Research suggests that weight-loss surgery, which is designed to overcome obesity and overeating, may benefit not only the waistline, but also the brain.
Scientists are of the opinion that it may reduce the risk of Alzheimer’s disease.
Bariatric surgery is normally viewed as a last resort to help those whose excess weight places them in danger. During the surgery, the stomach size may be reduced or the distance food has to travel through the digestive tract is shortened.
These procedures are available on the NHS and are known to be extremely effective for those suffering with obesity.
However, according to new findings, these procedures appear to have a positive impact on brain activity.
A study related to the impact of bariatric surgery was done with 17 obese women. It found that it initiated marked improvements in their mental functions linked to organisation, strategy and planning.
According to Professor Cintia Cercato, based at the University of Sao Paulo, Brazil, the studies of the women before bariatric surgery found that some parts of the brain processed sugars at a much higher rate than in women of normal weight.
She said that obesity appeared to alter the activity in a part of the brain which is linked to the onset of Alzheimer’s disease, the posterior cingulated gyrus. She added that since this activity was reversed by bariatric surgery, they suspect that the procedure may be linked to a reduction in the risk of Alzheimer’s and other forms of dementia.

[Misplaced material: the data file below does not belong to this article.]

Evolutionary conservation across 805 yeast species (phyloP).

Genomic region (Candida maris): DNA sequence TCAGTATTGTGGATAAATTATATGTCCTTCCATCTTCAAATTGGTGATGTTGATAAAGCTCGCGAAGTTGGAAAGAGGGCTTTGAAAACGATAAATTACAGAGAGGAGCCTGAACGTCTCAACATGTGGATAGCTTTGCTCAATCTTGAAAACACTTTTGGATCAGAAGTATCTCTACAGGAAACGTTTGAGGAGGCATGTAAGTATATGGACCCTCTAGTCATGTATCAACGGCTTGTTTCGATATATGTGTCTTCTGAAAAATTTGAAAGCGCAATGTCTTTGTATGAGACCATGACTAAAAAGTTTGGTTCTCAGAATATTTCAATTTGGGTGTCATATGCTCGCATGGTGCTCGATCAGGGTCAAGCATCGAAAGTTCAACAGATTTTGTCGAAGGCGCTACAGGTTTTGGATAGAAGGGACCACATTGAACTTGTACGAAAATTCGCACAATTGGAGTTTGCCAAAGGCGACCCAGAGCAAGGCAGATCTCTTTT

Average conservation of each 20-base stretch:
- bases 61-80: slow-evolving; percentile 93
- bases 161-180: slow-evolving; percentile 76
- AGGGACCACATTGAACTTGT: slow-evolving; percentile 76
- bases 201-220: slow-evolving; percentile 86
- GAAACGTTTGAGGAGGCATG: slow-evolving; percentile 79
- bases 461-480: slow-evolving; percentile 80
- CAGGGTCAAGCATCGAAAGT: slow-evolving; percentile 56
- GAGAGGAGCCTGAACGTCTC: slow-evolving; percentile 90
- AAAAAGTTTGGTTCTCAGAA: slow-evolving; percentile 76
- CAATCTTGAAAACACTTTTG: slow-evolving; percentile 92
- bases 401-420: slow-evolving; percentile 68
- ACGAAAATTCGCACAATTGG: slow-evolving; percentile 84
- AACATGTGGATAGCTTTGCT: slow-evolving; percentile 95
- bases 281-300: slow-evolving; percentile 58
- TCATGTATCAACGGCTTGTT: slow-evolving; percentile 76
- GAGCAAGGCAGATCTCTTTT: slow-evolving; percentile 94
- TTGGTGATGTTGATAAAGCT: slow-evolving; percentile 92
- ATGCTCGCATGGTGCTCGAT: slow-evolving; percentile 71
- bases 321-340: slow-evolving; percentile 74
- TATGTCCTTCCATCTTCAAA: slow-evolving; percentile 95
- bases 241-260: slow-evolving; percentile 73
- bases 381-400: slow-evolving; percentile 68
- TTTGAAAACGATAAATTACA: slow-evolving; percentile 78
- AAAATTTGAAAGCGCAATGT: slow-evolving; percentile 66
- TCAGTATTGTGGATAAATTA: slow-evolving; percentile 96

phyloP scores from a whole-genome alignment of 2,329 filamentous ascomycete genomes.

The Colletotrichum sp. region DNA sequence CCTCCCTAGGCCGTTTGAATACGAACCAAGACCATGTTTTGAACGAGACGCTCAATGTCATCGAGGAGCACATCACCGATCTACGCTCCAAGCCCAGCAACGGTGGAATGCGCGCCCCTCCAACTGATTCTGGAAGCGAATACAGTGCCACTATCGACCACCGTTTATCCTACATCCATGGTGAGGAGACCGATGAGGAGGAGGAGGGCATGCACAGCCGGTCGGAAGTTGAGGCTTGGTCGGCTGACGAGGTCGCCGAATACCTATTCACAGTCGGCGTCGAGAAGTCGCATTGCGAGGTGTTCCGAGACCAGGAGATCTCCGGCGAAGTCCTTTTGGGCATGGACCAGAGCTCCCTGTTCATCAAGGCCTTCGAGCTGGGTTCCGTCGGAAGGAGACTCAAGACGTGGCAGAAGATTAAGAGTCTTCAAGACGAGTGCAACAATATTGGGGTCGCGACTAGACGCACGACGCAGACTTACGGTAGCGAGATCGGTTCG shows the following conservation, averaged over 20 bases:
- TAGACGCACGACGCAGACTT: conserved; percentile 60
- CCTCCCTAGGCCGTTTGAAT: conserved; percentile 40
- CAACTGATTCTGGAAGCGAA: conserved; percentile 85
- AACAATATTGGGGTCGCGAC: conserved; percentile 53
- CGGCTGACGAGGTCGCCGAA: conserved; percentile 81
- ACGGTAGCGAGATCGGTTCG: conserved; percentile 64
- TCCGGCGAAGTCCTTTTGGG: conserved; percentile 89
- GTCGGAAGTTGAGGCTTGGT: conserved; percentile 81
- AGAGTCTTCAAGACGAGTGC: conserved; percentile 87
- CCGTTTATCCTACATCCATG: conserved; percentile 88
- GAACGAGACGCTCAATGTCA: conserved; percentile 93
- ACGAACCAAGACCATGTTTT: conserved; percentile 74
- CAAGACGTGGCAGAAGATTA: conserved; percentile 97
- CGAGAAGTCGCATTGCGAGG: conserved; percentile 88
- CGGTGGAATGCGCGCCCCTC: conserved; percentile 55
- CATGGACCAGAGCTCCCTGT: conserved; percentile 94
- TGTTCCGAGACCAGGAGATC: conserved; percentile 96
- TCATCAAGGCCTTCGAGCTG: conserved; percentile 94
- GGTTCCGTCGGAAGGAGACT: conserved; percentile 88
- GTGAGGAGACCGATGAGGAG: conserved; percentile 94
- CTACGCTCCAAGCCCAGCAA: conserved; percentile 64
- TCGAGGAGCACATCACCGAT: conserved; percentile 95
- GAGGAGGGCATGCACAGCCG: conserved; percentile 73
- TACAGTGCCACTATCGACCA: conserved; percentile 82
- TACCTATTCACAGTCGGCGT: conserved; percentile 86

It is already known that obesity places the individual at 35% more risk of developing Alzheimer’s than those of normal weight.
The research placed focus on a procedure which is known as a Roux-en-Y gastric bypass (RYBG) which is a combination of the two types of bariatric surgery. PET brain scans and other neuropsychological tests were used in the assessment of its effect for a period of six months. The results from the obese women were compared to those from a ‘controlled’ group of 16 normal weight women who had not undergone bariatric surgery.
The scans indicated that the excessive brain activity which had been present in the women disappeared after they underwent the procedure. Six months after the surgical procedure, the levels of brain metabolism appeared to be similar in both groups. Additionally, the surgery appeared to improve the performance of the obese females in a test of ‘executive function’, which includes connection of past experiences and current actions, and involves making strategic decisions, organising and planning.
Other tests which included different aspects of memory and thinking ability indicated no change after the surgical procedure.
According to Professor Cercato, their findings suggest that the brain is another organ which can benefit from weight loss which has been induced by surgery.
She said that the increase in brain activity in the obese females prior to undergoing surgery did not indicate an improvement in cognitive performance and this suggests that the obesity may force the brain to work much harder to achieve the same cognitive level.
Image Credit: J E Theriot